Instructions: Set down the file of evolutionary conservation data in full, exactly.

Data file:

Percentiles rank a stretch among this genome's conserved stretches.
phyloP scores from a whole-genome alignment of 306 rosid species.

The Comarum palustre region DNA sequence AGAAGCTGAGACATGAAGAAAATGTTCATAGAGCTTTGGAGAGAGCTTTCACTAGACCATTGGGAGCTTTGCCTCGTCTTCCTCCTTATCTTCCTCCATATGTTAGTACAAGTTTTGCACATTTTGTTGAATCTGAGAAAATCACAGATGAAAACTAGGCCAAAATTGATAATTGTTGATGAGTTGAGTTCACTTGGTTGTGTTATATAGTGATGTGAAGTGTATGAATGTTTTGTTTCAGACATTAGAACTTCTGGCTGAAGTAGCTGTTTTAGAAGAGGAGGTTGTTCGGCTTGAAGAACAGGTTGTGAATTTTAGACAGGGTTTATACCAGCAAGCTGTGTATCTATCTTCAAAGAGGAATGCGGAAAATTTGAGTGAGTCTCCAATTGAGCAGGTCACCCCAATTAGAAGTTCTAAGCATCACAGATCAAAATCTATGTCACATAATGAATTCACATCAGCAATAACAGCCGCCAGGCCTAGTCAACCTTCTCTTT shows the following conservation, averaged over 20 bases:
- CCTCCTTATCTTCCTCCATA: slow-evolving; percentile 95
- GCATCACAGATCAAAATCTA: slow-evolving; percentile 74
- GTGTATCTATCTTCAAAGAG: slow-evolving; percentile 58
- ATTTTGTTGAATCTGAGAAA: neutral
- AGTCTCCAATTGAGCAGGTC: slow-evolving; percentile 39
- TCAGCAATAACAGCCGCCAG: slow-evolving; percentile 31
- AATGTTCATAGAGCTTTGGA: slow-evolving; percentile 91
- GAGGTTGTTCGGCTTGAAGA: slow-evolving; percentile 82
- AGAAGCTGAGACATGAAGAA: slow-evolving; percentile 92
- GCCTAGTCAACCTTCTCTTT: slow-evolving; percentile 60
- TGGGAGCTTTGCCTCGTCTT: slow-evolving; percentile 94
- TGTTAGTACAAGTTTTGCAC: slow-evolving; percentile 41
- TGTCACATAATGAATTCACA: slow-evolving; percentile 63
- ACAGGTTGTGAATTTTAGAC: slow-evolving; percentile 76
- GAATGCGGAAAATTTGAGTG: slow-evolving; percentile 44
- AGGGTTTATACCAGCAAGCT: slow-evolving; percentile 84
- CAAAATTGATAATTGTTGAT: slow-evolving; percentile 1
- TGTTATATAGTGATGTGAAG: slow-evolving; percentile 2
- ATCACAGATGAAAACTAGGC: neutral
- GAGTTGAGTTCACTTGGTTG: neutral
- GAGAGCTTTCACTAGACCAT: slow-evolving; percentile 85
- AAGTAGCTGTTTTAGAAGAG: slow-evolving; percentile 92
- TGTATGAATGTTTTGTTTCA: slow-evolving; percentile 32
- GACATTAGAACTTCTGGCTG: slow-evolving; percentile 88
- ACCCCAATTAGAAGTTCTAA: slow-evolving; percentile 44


Percentiles rank a stretch among this genome's conserved stretches.
phyloP scores from a whole-genome alignment of 306 rosid species.

The Comarum palustre region DNA sequence AGAAGCTGAGACATGAAGAAAATGTTCATAGAGCTTTGGAGAGAGCTTTCACTAGACCATTGGGAGCTTTGCCTCGTCTTCCTCCTTATCTTCCTCCATATGTTAGTACAAGTTTTGCACATTTTGTTGAATCTGAGAAAATCACAGATGAAAACTAGGCCAAAATTGATAATTGTTGATGAGTTGAGTTCACTTGGTTGTGTTATATAGTGATGTGAAGTGTATGAATGTTTTGTTTCAGACATTAGAACTTCTGGCTGAAGTAGCTGTTTTAGAAGAGGAGGTTGTTCGGCTTGAAGAACAGGTTGTGAATTTTAGACAGGGTTTATACCAGCAAGCTGTGTATCTATCTTCAAAGAGGAATGCGGAAAATTTGAGTGAGTCTCCAATTGAGCAGGTCACCCCAATTAGAAGTTCTAAGCATCACAGATCAAAATCTATGTCACATAATGAATTCACATCAGCAATAACAGCCGCCAGGCCTAGTCAACCTTCTCTTT shows the following conservation, averaged over 20 bases:
- CCTCCTTATCTTCCTCCATA: slow-evolving; percentile 95
- GCATCACAGATCAAAATCTA: slow-evolving; percentile 74
- GTGTATCTATCTTCAAAGAG: slow-evolving; percentile 58
- ATTTTGTTGAATCTGAGAAA: neutral
- AGTCTCCAATTGAGCAGGTC: slow-evolving; percentile 39
- TCAGCAATAACAGCCGCCAG: slow-evolving; percentile 31
- AATGTTCATAGAGCTTTGGA: slow-evolving; percentile 91
- GAGGTTGTTCGGCTTGAAGA: slow-evolving; percentile 82
- AGAAGCTGAGACATGAAGAA: slow-evolving; percentile 92
- GCCTAGTCAACCTTCTCTTT: slow-evolving; percentile 60
- TGGGAGCTTTGCCTCGTCTT: slow-evolving; percentile 94
- TGTTAGTACAAGTTTTGCAC: slow-evolving; percentile 41
- TGTCACATAATGAATTCACA: slow-evolving; percentile 63
- ACAGGTTGTGAATTTTAGAC: slow-evolving; percentile 76
- GAATGCGGAAAATTTGAGTG: slow-evolving; percentile 44
- AGGGTTTATACCAGCAAGCT: slow-evolving; percentile 84
- CAAAATTGATAATTGTTGAT: slow-evolving; percentile 1
- TGTTATATAGTGATGTGAAG: slow-evolving; percentile 2
- ATCACAGATGAAAACTAGGC: neutral
- GAGTTGAGTTCACTTGGTTG: neutral
- GAGAGCTTTCACTAGACCAT: slow-evolving; percentile 85
- AAGTAGCTGTTTTAGAAGAG: slow-evolving; percentile 92
- TGTATGAATGTTTTGTTTCA: slow-evolving; percentile 32
- GACATTAGAACTTCTGGCTG: slow-evolving; percentile 88
- ACCCCAATTAGAAGTTCTAA: slow-evolving; percentile 44